Get in gear at home with a DIY bike tune-up
While you could bring it to a bike shop, you can save money by learning how to do a bike tune-up at home. Whether you ride a top-of-the-line mountain bike or a simple commuter model, the steps below will teach you how to perform a simple tune-up in time for the summer riding season.
Clean your chain
You’ll want to clean your chain to make sure your bike runs smoothly. While you could remove the chain entirely and let it soak in a cleaner overnight, the easier method is to coat your chain with lube and then run a cloth over the bottom while moving the pedals backwards. If your chain has gotten a lot of use, you may want to consider replacing it entirely.
And everything else
If gunk and debris have gotten into your cassette, it’s going to be a lot harder to pedal. Use a toothbrush to remove any dirt in your cassette. You may want to remove the rear wheel to give yourself better access to hard-to-reach parts. When done, oil the cassette. Next, clean the rest of your bike. Use a dishwashing soap and create a light lather over the frame. Avoid using a stream of water from a hose to clean it off, as this could cause rust to build up on the inside. Instead, spray the bike with a light mist and bounce the bike up and down to shake out excess water.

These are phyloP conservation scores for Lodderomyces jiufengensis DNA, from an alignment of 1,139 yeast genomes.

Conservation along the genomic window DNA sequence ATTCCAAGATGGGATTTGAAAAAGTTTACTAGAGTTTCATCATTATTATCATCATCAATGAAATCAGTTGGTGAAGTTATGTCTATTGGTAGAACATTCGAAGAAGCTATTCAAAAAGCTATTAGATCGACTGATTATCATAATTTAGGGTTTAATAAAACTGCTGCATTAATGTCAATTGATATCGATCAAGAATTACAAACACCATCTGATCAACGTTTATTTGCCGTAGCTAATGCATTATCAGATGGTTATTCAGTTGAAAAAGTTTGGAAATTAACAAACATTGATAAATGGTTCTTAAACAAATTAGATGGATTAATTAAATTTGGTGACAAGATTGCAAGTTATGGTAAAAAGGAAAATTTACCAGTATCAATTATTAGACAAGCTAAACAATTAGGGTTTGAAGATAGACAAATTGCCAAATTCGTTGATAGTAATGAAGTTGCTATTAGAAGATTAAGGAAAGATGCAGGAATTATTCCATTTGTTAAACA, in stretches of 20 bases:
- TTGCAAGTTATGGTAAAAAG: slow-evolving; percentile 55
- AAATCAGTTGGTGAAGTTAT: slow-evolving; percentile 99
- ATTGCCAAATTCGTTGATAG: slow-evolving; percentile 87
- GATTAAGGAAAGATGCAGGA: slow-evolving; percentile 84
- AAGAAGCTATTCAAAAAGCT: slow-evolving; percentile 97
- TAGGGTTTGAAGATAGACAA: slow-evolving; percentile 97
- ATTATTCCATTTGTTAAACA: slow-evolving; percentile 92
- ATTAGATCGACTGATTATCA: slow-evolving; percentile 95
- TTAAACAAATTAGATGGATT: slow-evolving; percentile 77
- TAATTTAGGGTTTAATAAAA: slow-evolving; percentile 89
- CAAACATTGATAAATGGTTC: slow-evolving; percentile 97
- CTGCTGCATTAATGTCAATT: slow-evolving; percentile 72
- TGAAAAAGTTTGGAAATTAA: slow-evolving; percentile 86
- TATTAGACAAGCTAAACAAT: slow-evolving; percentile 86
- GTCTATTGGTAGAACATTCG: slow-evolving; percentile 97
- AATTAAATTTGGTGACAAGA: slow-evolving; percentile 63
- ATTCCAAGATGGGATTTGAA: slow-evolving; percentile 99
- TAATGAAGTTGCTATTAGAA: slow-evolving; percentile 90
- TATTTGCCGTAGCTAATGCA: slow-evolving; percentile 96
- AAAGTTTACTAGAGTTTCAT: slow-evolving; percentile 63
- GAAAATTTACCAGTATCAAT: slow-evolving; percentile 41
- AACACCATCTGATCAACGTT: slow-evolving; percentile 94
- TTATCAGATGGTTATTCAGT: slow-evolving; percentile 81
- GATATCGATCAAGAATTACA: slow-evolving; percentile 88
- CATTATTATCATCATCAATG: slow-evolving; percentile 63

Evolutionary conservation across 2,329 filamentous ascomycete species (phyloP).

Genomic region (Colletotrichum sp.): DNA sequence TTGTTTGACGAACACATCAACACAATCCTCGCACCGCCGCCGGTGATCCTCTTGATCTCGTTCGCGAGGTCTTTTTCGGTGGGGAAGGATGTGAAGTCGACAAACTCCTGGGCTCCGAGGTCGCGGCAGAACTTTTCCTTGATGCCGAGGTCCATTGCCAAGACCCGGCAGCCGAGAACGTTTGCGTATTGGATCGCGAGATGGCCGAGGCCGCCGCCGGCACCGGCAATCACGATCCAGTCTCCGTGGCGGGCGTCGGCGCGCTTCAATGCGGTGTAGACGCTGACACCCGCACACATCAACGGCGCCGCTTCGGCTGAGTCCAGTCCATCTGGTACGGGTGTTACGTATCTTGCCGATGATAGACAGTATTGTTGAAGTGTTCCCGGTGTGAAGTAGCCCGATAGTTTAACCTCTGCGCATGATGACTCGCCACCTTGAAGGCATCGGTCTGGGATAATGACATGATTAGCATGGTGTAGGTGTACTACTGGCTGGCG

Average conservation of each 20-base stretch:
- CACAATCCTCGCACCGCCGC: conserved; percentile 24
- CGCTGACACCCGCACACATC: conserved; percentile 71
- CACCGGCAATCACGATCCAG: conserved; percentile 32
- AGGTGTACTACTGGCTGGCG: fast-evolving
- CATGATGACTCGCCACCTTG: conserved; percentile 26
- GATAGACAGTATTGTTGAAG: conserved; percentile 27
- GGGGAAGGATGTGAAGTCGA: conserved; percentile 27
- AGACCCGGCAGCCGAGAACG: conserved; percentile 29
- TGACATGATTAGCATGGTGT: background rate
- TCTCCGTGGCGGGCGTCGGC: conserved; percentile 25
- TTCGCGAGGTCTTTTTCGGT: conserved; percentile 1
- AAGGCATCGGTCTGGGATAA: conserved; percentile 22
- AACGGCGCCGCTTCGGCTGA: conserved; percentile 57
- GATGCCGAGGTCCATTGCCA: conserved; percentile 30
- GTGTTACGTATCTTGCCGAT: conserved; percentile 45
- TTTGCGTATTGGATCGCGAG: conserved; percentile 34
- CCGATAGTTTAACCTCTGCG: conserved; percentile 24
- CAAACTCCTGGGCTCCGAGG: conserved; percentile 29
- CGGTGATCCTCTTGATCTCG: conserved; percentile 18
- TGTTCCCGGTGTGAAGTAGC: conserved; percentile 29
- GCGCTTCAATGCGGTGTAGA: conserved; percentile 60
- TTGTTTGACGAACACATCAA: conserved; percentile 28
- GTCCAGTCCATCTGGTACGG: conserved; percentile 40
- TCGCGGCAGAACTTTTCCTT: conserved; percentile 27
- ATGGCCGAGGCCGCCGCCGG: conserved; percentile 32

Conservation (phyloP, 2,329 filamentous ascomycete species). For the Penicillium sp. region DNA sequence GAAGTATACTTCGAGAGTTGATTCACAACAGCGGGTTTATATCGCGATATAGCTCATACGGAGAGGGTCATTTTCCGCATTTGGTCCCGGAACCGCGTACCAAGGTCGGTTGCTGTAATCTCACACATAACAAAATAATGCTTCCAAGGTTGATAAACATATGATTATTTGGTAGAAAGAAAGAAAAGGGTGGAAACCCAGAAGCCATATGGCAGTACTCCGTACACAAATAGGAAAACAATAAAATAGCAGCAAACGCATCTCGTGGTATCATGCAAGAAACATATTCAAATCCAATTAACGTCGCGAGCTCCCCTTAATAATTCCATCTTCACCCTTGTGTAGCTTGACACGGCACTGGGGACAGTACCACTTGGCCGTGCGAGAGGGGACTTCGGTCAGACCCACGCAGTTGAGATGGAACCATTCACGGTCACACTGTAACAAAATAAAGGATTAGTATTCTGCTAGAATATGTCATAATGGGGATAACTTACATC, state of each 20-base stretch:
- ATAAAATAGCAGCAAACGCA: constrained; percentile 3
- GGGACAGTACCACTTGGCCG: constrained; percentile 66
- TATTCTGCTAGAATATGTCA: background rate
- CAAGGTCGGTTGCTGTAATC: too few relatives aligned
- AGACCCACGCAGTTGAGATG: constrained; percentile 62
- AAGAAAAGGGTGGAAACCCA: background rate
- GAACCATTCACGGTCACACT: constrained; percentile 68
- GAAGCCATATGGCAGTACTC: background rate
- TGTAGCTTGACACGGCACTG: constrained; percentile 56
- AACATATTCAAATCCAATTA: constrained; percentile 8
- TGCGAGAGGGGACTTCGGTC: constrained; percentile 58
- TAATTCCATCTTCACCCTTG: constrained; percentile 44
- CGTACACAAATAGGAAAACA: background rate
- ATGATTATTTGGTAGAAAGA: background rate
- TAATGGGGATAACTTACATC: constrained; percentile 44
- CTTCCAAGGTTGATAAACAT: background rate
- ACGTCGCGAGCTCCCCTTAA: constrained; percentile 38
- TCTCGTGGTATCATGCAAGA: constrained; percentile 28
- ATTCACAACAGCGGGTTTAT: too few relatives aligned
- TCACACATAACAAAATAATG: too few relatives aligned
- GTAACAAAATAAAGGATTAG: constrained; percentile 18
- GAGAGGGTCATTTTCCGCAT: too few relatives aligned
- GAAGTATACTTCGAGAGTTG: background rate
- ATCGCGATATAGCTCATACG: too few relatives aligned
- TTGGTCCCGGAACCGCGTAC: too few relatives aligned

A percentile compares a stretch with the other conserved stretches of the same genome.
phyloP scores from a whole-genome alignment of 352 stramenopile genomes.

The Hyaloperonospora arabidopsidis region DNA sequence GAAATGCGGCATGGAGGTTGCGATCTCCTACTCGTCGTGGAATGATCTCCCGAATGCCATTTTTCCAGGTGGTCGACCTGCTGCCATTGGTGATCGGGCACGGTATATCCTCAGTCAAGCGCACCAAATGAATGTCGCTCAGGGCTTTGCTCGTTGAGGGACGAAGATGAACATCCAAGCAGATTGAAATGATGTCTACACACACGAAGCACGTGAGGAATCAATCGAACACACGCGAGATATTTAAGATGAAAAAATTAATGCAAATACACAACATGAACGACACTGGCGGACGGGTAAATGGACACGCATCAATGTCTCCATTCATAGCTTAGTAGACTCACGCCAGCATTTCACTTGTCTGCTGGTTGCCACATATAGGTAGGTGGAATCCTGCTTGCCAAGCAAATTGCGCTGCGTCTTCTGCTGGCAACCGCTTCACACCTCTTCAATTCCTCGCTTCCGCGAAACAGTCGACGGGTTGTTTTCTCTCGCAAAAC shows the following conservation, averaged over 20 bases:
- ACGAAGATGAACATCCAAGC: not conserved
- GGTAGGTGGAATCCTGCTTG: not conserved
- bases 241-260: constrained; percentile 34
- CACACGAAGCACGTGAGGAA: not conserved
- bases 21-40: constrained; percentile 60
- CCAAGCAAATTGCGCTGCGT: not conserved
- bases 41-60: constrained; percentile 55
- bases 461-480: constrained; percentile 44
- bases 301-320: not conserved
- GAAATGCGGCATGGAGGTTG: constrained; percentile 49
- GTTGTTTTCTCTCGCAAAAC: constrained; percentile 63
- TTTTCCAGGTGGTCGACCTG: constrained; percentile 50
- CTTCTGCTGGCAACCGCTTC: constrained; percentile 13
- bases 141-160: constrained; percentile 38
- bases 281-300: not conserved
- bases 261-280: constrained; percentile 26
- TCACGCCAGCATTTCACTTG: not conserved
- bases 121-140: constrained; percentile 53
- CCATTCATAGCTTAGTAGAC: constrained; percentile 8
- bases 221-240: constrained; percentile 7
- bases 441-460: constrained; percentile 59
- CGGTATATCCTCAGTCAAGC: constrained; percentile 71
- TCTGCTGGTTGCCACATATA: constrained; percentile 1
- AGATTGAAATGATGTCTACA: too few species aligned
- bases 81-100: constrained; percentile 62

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Check your brakes
A bike without properly working brakes is downright dangerous. Check to make sure there are still lots of pad left. If there aren’t, get them replaced. If your pads look fine, make sure the wheel is centered between each one. To center the brakes, loosen the bolt holding the caliper and move the caliper so that there is an even amount of space on both sides of the rim. Finally, double check to make sure that the brake pads are coming down on the rim and not on the tire itself. You can use an Allen wrench to move the brake pads up or down to ensure they are hitting the rims.
Check your tires
Finally, check your tires for tread and pressure. If your tires are starting to look a bit bare, visit your bike shop for advice on whether or not it may be time to get them replaced. If the tread seems fine, check the tire pressure. When filling up your tires, you can usually just go by the recommended PSI indicated on the side of your tires. However, if you are mountain biking, you will usually need to fill them up below the recommended PSI. Lastly, give each tire a spin to make sure they are not warped or damaged, otherwise you will need to get them repaired.
Tuning up your bike takes less than an hour, but it will make all the difference when you hit the roads or trails this summer. By following the above steps you’ll keep your bike in great working order and be able to enjoy a better, smoother ride.